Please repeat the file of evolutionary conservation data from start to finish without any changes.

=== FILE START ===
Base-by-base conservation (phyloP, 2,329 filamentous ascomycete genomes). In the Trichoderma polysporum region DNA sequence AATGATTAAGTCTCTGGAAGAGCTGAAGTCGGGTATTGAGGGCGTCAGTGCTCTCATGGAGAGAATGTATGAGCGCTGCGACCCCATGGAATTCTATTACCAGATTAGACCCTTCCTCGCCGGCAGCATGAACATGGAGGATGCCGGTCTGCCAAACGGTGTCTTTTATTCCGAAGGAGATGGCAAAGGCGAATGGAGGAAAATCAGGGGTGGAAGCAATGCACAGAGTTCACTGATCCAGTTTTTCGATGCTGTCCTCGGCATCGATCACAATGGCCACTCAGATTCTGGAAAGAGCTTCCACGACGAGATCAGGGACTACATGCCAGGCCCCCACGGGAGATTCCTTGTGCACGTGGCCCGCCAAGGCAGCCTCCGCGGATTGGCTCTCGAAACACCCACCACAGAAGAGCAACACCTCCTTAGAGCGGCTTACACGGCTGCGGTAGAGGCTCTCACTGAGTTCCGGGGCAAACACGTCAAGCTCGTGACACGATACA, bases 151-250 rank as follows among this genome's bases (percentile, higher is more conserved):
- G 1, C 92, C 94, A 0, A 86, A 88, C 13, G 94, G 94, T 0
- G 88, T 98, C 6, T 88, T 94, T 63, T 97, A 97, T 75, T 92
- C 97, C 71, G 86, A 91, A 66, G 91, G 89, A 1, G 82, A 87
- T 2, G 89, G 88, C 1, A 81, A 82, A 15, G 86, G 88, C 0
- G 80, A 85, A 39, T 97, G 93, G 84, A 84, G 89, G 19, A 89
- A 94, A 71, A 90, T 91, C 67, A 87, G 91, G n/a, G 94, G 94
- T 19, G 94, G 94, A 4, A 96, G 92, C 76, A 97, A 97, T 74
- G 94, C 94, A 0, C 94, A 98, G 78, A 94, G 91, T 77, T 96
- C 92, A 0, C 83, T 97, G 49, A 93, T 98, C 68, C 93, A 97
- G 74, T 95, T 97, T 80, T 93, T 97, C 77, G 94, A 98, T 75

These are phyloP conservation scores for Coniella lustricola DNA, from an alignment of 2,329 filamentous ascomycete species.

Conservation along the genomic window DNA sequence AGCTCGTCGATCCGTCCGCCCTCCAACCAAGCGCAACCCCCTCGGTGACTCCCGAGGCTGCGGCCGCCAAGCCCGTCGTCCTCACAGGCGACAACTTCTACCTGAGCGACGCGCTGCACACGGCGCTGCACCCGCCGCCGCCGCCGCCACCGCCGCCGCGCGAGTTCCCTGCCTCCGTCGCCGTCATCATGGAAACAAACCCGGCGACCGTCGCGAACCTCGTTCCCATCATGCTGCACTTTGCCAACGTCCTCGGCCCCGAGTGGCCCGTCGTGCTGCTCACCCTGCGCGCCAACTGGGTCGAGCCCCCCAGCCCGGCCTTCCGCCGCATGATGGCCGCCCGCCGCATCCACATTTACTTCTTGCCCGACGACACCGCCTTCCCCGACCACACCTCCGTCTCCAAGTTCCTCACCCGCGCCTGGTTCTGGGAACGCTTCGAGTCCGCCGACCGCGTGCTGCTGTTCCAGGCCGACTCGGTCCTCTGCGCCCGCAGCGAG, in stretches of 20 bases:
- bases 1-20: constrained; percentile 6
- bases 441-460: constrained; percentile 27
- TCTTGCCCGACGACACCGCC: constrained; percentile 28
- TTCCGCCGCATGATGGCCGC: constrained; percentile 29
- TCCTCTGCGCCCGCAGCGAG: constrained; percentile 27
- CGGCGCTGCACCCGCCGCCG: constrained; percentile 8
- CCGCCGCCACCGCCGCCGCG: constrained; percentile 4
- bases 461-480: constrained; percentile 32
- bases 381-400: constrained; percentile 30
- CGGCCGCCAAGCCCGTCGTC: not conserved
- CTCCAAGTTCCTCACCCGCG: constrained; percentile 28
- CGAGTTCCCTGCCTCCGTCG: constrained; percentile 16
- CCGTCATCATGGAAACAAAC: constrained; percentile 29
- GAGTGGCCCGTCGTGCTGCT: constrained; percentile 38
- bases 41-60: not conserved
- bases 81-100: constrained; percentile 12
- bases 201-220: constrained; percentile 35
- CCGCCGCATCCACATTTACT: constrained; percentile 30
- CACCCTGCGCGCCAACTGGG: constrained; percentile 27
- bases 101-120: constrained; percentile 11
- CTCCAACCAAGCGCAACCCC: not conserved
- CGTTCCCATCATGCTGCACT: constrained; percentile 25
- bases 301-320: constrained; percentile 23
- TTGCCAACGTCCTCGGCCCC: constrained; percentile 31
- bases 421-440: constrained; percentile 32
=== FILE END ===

Base-by-base conservation (phyloP, 2,329 filamentous ascomycete genomes). In the Trichoderma polysporum region DNA sequence AATGATTAAGTCTCTGGAAGAGCTGAAGTCGGGTATTGAGGGCGTCAGTGCTCTCATGGAGAGAATGTATGAGCGCTGCGACCCCATGGAATTCTATTACCAGATTAGACCCTTCCTCGCCGGCAGCATGAACATGGAGGATGCCGGTCTGCCAAACGGTGTCTTTTATTCCGAAGGAGATGGCAAAGGCGAATGGAGGAAAATCAGGGGTGGAAGCAATGCACAGAGTTCACTGATCCAGTTTTTCGATGCTGTCCTCGGCATCGATCACAATGGCCACTCAGATTCTGGAAAGAGCTTCCACGACGAGATCAGGGACTACATGCCAGGCCCCCACGGGAGATTCCTTGTGCACGTGGCCCGCCAAGGCAGCCTCCGCGGATTGGCTCTCGAAACACCCACCACAGAAGAGCAACACCTCCTTAGAGCGGCTTACACGGCTGCGGTAGAGGCTCTCACTGAGTTCCGGGGCAAACACGTCAAGCTCGTGACACGATACA, bases 151-250 rank as follows among this genome's bases (percentile, higher is more conserved):
- G 1, C 92, C 94, A 0, A 86, A 88, C 13, G 94, G 94, T 0
- G 88, T 98, C 6, T 88, T 94, T 63, T 97, A 97, T 75, T 92
- C 97, C 71, G 86, A 91, A 66, G 91, G 89, A 1, G 82, A 87
- T 2, G 89, G 88, C 1, A 81, A 82, A 15, G 86, G 88, C 0
- G 80, A 85, A 39, T 97, G 93, G 84, A 84, G 89, G 19, A 89
- A 94, A 71, A 90, T 91, C 67, A 87, G 91, G n/a, G 94, G 94
- T 19, G 94, G 94, A 4, A 96, G 92, C 76, A 97, A 97, T 74
- G 94, C 94, A 0, C 94, A 98, G 78, A 94, G 91, T 77, T 96
- C 92, A 0, C 83, T 97, G 49, A 93, T 98, C 68, C 93, A 97
- G 74, T 95, T 97, T 80, T 93, T 97, C 77, G 94, A 98, T 75

These are phyloP conservation scores for Coniella lustricola DNA, from an alignment of 2,329 filamentous ascomycete species.

Conservation along the genomic window DNA sequence AGCTCGTCGATCCGTCCGCCCTCCAACCAAGCGCAACCCCCTCGGTGACTCCCGAGGCTGCGGCCGCCAAGCCCGTCGTCCTCACAGGCGACAACTTCTACCTGAGCGACGCGCTGCACACGGCGCTGCACCCGCCGCCGCCGCCGCCACCGCCGCCGCGCGAGTTCCCTGCCTCCGTCGCCGTCATCATGGAAACAAACCCGGCGACCGTCGCGAACCTCGTTCCCATCATGCTGCACTTTGCCAACGTCCTCGGCCCCGAGTGGCCCGTCGTGCTGCTCACCCTGCGCGCCAACTGGGTCGAGCCCCCCAGCCCGGCCTTCCGCCGCATGATGGCCGCCCGCCGCATCCACATTTACTTCTTGCCCGACGACACCGCCTTCCCCGACCACACCTCCGTCTCCAAGTTCCTCACCCGCGCCTGGTTCTGGGAACGCTTCGAGTCCGCCGACCGCGTGCTGCTGTTCCAGGCCGACTCGGTCCTCTGCGCCCGCAGCGAG, in stretches of 20 bases:
- bases 1-20: constrained; percentile 6
- bases 441-460: constrained; percentile 27
- TCTTGCCCGACGACACCGCC: constrained; percentile 28
- TTCCGCCGCATGATGGCCGC: constrained; percentile 29
- TCCTCTGCGCCCGCAGCGAG: constrained; percentile 27
- CGGCGCTGCACCCGCCGCCG: constrained; percentile 8
- CCGCCGCCACCGCCGCCGCG: constrained; percentile 4
- bases 461-480: constrained; percentile 32
- bases 381-400: constrained; percentile 30
- CGGCCGCCAAGCCCGTCGTC: not conserved
- CTCCAAGTTCCTCACCCGCG: constrained; percentile 28
- CGAGTTCCCTGCCTCCGTCG: constrained; percentile 16
- CCGTCATCATGGAAACAAAC: constrained; percentile 29
- GAGTGGCCCGTCGTGCTGCT: constrained; percentile 38
- bases 41-60: not conserved
- bases 81-100: constrained; percentile 12
- bases 201-220: constrained; percentile 35
- CCGCCGCATCCACATTTACT: constrained; percentile 30
- CACCCTGCGCGCCAACTGGG: constrained; percentile 27
- bases 101-120: constrained; percentile 11
- CTCCAACCAAGCGCAACCCC: not conserved
- CGTTCCCATCATGCTGCACT: constrained; percentile 25
- bases 301-320: constrained; percentile 23
- TTGCCAACGTCCTCGGCCCC: constrained; percentile 31
- bases 421-440: constrained; percentile 32